This month, we’ll witness the change of seasons. These liminal times, these times between the times, always put me in a mood of reflection. The approaching season is my favorite. It’s appropriate that it, unlike the other seasons, should be honored with two names—Fall and Autumn. And what about that?
Autumn is a noun, meaning cold. The word is anything but. It’s a beautiful word to look at, beautifully spelled. It’s a nice word to say. Think about how your mouth moves when you articulate it. Isn’t it like offering a kiss to something, someone? And didn’t Saint Paul say to greet the brethren with a holy kiss? That’s how I plan to greet the coming season.
And what of that other word?
Fall happens to be a verbal noun, the latter aspect pertaining to the season as season, the former to the perennial action, the falling of deciduous leaves. As if that’s not interesting enough, the connotations of this word, as it is connected to this season, are myriad—even if it now happens that many of the connotations are clichés. The associations are typically melancholy, with the crumbling leaves becoming a sacrament of decay, even death.
Maybe the most ready, biblical association is the one that goes by the same name. The Fall of our first parents into sin is also a verbal noun. Biblically, this event is the source of decay. The approaching season can do much in the way of memento mori, that is, it is a great reminder of our human frailty. But I won’t be ending this reflection on a macabre note.
The melancholy is there, to be sure, but maybe our season of honor is like an old friend. Robert Frost was of this opinion in his poem “My November Guest,” where he “Thinks these dark days of autumn rain/Are beautiful as days can be.” He sits with his “Sorrow” as with an old friend, and he’s happy with her, however ironically. And Frost loves irony.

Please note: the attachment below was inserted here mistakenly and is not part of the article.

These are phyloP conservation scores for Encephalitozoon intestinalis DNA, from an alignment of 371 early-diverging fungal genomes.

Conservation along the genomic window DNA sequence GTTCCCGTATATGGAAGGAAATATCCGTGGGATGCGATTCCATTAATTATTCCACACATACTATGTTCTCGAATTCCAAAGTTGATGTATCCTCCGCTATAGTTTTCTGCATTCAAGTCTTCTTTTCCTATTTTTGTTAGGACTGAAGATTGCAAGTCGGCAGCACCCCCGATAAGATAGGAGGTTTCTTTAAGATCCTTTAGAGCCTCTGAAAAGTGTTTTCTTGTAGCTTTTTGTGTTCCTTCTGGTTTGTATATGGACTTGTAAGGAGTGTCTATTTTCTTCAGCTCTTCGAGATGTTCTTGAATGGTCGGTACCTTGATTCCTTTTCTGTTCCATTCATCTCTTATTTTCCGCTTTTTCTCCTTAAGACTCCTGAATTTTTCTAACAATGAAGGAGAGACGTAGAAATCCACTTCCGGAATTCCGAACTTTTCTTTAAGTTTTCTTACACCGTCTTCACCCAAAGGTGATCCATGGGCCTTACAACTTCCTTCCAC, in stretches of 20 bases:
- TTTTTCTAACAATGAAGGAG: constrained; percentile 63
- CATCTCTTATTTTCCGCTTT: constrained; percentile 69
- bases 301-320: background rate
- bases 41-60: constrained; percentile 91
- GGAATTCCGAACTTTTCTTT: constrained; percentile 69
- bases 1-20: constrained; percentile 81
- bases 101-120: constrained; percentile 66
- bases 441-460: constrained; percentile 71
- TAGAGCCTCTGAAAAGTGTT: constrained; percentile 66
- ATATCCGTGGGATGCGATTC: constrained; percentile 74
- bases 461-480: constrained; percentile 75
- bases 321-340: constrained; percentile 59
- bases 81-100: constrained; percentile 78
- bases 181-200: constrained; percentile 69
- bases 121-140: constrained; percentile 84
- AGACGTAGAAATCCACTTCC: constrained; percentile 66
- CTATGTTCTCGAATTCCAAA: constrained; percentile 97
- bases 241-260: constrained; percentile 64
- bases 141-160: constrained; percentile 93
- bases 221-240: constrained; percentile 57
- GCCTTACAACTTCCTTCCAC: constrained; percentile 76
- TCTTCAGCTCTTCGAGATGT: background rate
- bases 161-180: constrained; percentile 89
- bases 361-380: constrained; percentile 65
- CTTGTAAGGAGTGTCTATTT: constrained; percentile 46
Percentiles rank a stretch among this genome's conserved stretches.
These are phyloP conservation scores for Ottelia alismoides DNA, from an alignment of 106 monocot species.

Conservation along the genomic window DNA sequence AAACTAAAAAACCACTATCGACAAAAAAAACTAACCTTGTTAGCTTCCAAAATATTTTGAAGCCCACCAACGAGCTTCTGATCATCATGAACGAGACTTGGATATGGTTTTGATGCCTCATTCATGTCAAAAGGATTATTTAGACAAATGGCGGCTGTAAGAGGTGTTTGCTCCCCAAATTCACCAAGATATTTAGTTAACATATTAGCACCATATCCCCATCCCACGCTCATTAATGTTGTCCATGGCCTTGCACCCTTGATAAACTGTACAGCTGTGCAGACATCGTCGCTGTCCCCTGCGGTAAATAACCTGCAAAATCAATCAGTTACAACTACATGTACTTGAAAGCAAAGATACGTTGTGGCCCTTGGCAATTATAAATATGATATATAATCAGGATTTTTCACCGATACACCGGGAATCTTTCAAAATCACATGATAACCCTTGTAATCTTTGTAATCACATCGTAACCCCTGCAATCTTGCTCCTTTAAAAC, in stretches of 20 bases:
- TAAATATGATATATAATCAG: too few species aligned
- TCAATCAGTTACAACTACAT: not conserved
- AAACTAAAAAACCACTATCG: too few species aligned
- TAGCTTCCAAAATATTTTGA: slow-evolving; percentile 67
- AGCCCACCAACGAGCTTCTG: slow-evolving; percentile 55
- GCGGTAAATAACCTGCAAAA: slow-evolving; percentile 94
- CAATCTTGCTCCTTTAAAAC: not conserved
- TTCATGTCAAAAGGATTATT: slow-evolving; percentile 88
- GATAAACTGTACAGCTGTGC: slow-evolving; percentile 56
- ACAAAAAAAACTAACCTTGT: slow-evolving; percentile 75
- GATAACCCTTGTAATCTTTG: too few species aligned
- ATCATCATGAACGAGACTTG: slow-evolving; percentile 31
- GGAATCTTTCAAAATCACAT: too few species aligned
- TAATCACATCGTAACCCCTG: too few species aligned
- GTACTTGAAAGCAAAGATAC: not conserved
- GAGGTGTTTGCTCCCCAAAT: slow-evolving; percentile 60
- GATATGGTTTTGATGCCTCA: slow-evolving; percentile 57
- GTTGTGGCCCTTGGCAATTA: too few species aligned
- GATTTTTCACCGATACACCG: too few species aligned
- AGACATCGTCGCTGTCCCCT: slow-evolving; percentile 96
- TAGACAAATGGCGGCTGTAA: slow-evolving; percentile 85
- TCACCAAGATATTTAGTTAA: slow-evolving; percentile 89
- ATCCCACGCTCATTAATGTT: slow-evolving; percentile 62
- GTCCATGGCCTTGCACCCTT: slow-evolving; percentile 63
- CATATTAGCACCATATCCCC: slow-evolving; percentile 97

Speaking of irony, there are those who point out that it is impossible to see without shadows, without a little grey. This was a point that the 19th century art critic, John Ruskin, made. Too much light blinds and distorts. Saint Paul is emphatic that God dwells in unapproachable light. We are feeble creatures, like the grass. We are burned in too much sunlight. But like God hid Moses in the dark cave, protecting him as the fire of his glory passed by, God gives us a bit of grey. And we are safe.
If only for a time.
We do well to remember that Autumn is a time between the times. Our lives in general can be cast in this way. We live between birth and death. We live in a time where Christ has already defeated the Enemy, yet the full victory is not yet realized. It is, of course, Saint Paul who has taught us that as well.
In an interesting twist, Medieval theologians used to speak of a time called aeviternity. It is a time between our earthly time and God’s eternal realm. Thomas Aquinas, that most famous of Medieval theologians, used it to explain how angels were messengers between God and people. Aeviternity is the realm of the angels. It works differently than our time.
This could inspire the imagination deeply. C. S. Lewis probably used this idea for the creation of that world between the worlds in The Magician’s Nephew and the fact that Narnia exists in a different time than Earth does. But for all the poetry, philosophy, and imaginative prose that could come of thinking about this, there is really one main thing to take away. Aeviternity is the realm of angels and of the Risen Christ.
Autumn, then, becomes a kind reminder of these deep truths, even especially with its overcast skies.